Community Board 4 member Miguel Acevedo, head of the Fulton Houses Tenant Association, chaired the meeting. He called for the Catholic Church to pony up money for the historic Catholic hospital, which is more than 160 years old. 

“The governor and the mayor should be stepping up to the plate,” he added, “the archdiocese also and the Obama administration.”

Yehudit Moch, speaking on behalf of Hudson Guild Adult Services, asked if the hospital has considered ending its affiliation with the Catholic Church as a way to become eligible for federal and state funds.

“Use the media to keep the pressure on,” said Samuel Benitez. “Mayor Bloomberg cares about his image. Put the media spotlight on these people. You have to embarrass them.”

Many said they are fearful that the hospital that responds to their calls for help “before 911” and “before the firefighters” won’t be there when they get sick, or if the city suffers another terrorist attack.

Natasha Vanderhorse spoke of her experience visiting hospitals other than St. Vincent’s with her son. 

“[They] told me, ‘We don’t accept Medicaid unless you pay $200.’ I’m like, ‘Goodbye,’” she explained. “Call St. Vincent’s, and you’ve got an appointment...for urology. They’re going to take him with his [Medicaid], where I don’t have to pay, because I don’t make much money.”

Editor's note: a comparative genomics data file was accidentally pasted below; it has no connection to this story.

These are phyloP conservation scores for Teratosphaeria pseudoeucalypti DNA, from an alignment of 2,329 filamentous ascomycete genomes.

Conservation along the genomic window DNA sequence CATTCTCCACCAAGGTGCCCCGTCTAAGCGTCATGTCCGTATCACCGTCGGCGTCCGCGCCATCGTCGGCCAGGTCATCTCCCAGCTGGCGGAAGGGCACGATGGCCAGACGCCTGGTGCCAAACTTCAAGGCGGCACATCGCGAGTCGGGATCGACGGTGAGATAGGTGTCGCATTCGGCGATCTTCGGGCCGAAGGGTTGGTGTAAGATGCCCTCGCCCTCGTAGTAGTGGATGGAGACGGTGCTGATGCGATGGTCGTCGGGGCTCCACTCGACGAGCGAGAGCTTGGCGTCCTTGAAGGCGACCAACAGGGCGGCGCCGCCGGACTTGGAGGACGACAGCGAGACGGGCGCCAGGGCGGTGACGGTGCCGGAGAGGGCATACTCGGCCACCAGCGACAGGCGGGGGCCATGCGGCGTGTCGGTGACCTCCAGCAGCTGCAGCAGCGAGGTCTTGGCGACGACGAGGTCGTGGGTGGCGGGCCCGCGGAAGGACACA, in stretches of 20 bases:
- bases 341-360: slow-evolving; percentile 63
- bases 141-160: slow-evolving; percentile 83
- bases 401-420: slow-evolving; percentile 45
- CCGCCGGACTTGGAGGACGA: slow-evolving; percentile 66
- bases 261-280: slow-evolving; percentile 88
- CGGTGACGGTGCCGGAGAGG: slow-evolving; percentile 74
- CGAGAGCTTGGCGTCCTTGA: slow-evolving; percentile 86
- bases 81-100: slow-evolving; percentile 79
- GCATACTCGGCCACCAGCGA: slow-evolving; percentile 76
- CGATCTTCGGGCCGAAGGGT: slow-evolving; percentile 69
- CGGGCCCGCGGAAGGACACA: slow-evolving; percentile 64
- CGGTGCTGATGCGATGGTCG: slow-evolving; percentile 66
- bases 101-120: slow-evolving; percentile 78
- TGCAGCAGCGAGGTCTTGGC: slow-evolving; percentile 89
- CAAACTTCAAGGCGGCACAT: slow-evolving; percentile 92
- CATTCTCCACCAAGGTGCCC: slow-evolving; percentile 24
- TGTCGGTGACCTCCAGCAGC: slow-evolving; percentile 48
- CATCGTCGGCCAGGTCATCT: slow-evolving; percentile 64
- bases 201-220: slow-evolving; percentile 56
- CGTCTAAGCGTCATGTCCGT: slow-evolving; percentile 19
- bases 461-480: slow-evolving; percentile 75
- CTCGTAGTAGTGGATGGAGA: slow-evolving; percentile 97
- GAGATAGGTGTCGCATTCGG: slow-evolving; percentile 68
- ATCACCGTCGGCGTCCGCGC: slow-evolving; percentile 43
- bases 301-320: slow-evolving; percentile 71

Robert P. spoke for St. Vincent’s 12-step recovering community of 3,000 to 4,000 people. He said at least 1,500 people, most of whom live in the neighborhood, regularly attend weekly meetings at the hospital, which provides affordable spaces. The groups meet about alcoholism, depression, domestic violence, obesity, suicide and even hoarding.

“By hosting a variety of 12-step fellowships, St. Vincent’s is saving lives,” he said. The surrounding community can’t absorb all these recovery groups, he said. “Without St. Vincent’s, many of these meetings would just cease to exist, putting the lives of many of those in recovery at risk.” 

Robert noted that many of the 50 recovery groups have voluntarily offered to pay a small increase in their monthly rent to the hospital. 

“We want to be part of the solution, not part of the problem,” he said.

He also reflected on St. Vincent’s work in the early days of the AIDS crisis. 

“Many of my friends died in St. Vincent’s Hospital in the ’80s from AIDS,” he said. “St. Vincent’s was one of the first hospitals — and, at the time, one of the only hospitals — in New York City to open its doors to people with AIDS and give them a place to die.”

Despite sharing their ideas for possible solutions for St. Vincent’s, many couldn’t help expressing their anger with the overall situation.

“It’s really time for us to take our city back,” Moch said. “For those of us who aren’t rich to say, ‘This is our city, too.’”

Muriel Beach, a co-founder of the local group Senior Outrage Coalition, was, well, simply outraged.

“We are outraged that our government could find money to bail out the banks and AIG, and then paid millions of dollars in bonuses to the very boneheads that caused the problem to begin with,” she said. “But they didn’t have funds last year for senior services.

“We have got to challenge them,” she declared. “We vote them in, and we can vote them out.”